Tibetan Mastiffs have large, big-boned frames covered in long, thick double-coats that usually come in brown, black and bluish gray, with possible tan/gold markings. Their broad heads have square muzzles, deeply set eyes and hanging V-shaped ears. They have muscular necks, deep chests, straight backs and well-feathered tails that sometimes carry over the back. Overall, the Tibetan Mastiff looks powerful and substantial.
Tibetan Mastiffs have a dignified manner around the house. Calm and gentle with family members, this massive canine makes for a cuddly pal and beloved friend. Respectful and caring with children, it can be slightly reserved and aloof around other dogs and strangers. The Tibetan Mastiff has an innate sense of protectiveness, but it does need proper training and socialization to mold those instincts. Overall, the Tibetan Mastiff has a strong sense of independence combined with a need for family time and affection.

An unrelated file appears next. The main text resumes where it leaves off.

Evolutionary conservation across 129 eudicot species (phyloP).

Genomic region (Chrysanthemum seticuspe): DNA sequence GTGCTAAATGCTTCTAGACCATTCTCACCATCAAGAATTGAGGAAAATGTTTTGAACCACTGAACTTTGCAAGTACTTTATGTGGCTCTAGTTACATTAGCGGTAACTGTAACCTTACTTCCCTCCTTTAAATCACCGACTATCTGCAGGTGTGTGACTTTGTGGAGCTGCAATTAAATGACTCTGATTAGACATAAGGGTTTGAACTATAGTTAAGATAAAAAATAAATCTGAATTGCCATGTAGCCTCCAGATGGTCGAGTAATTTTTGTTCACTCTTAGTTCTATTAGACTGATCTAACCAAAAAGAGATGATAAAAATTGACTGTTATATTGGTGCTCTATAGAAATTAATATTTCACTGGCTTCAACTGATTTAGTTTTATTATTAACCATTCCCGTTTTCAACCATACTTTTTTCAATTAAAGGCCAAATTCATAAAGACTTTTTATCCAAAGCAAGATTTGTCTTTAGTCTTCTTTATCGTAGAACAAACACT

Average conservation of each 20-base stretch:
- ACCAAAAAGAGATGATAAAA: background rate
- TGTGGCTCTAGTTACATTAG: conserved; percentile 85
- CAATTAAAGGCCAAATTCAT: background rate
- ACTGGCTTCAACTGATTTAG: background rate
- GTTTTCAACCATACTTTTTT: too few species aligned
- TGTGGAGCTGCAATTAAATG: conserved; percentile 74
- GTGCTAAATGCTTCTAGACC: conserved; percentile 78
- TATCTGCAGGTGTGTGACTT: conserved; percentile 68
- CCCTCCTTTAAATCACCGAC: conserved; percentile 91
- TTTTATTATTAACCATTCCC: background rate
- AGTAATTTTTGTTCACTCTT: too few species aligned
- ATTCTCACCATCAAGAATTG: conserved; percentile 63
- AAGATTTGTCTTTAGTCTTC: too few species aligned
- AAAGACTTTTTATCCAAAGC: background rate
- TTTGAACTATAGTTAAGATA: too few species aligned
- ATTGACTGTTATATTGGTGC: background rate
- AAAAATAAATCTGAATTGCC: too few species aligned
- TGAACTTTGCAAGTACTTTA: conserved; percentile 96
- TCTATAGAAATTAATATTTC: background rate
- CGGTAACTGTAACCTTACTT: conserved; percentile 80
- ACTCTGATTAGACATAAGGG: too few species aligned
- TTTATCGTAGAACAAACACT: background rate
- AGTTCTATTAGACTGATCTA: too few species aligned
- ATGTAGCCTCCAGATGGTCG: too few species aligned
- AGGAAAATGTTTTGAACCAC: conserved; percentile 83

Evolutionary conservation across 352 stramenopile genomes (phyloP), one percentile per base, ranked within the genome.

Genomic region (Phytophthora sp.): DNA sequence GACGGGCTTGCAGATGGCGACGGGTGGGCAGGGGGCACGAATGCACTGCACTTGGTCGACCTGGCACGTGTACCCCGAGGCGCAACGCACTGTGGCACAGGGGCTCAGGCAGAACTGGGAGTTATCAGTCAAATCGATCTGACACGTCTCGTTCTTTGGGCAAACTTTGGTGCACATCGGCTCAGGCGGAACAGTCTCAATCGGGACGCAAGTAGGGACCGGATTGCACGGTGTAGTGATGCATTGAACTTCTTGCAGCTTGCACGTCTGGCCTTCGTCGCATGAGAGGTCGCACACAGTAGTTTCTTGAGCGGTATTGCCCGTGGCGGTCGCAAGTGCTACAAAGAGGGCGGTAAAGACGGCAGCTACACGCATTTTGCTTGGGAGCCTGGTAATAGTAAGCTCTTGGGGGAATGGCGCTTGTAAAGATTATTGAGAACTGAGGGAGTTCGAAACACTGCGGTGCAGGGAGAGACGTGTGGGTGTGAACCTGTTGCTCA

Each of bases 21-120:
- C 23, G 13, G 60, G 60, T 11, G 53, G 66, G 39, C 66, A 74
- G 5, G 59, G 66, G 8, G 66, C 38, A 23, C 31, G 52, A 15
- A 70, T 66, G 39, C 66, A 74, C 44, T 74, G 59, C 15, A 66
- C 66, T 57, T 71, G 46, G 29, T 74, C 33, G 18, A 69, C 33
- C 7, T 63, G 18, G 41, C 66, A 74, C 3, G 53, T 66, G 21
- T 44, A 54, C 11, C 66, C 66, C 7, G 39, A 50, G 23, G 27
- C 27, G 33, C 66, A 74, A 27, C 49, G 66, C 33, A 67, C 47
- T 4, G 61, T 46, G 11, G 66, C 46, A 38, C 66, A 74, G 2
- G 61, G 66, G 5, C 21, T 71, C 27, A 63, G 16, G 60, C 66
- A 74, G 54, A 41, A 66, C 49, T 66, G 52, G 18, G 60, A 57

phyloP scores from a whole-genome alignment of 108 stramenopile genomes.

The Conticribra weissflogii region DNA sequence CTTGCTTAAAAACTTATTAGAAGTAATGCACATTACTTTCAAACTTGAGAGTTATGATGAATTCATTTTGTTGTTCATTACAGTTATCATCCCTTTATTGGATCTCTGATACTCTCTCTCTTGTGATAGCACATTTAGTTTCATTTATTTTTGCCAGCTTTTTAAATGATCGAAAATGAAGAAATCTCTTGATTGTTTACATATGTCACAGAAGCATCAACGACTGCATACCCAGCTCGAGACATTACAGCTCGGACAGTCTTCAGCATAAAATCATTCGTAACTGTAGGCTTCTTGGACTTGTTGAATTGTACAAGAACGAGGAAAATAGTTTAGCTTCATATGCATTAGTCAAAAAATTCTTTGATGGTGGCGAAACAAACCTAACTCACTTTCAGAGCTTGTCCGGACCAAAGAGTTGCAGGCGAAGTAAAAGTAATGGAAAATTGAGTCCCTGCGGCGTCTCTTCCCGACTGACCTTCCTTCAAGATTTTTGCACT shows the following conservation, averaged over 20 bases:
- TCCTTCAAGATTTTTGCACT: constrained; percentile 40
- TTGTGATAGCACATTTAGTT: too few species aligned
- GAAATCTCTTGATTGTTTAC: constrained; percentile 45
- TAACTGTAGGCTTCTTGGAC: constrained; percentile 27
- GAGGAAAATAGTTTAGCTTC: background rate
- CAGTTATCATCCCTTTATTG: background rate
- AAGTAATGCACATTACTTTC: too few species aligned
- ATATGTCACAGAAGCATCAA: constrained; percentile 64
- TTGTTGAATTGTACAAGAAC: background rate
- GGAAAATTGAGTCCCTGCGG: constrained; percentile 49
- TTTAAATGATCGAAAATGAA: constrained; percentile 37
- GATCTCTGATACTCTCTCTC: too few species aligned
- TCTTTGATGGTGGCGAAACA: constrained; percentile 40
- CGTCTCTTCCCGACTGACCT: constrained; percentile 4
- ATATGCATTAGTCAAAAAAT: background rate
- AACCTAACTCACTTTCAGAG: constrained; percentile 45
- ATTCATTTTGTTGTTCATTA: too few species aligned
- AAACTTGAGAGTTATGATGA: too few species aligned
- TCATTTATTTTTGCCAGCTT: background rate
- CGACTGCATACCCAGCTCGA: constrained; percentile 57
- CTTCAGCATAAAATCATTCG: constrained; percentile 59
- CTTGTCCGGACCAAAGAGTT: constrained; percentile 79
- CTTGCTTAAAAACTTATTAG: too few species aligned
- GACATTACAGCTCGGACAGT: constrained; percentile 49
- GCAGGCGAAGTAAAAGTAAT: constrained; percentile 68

Tibetan Mastiffs can live as long as 15 years. Common health problems include hip dysplasia, skin allergies and heart problems. In spite of its abundant coat, the Tibetan Mastiff is fairly easy to groom. Brush it regularly, but increase the amount of brushing during its shedding season.
Too big for apartment living, the Tibetan Mastiff needs elbowroom and a fenced yard—but keep in mind that it loves to dig. The Tibetan Mastiff appreciates a good daily walk, but should not be overexerted.
Though no one knows for sure when and where the Tibetan Mastiff originated, it is believed to be one of the very earliest large dogs, possibly the basis for all mountain dogs and mastiffs. For thousands of years, working in conjunction with the Lhasa Apso, the Tibetan Mastiff was charged with guarding Tibetan temples and palaces.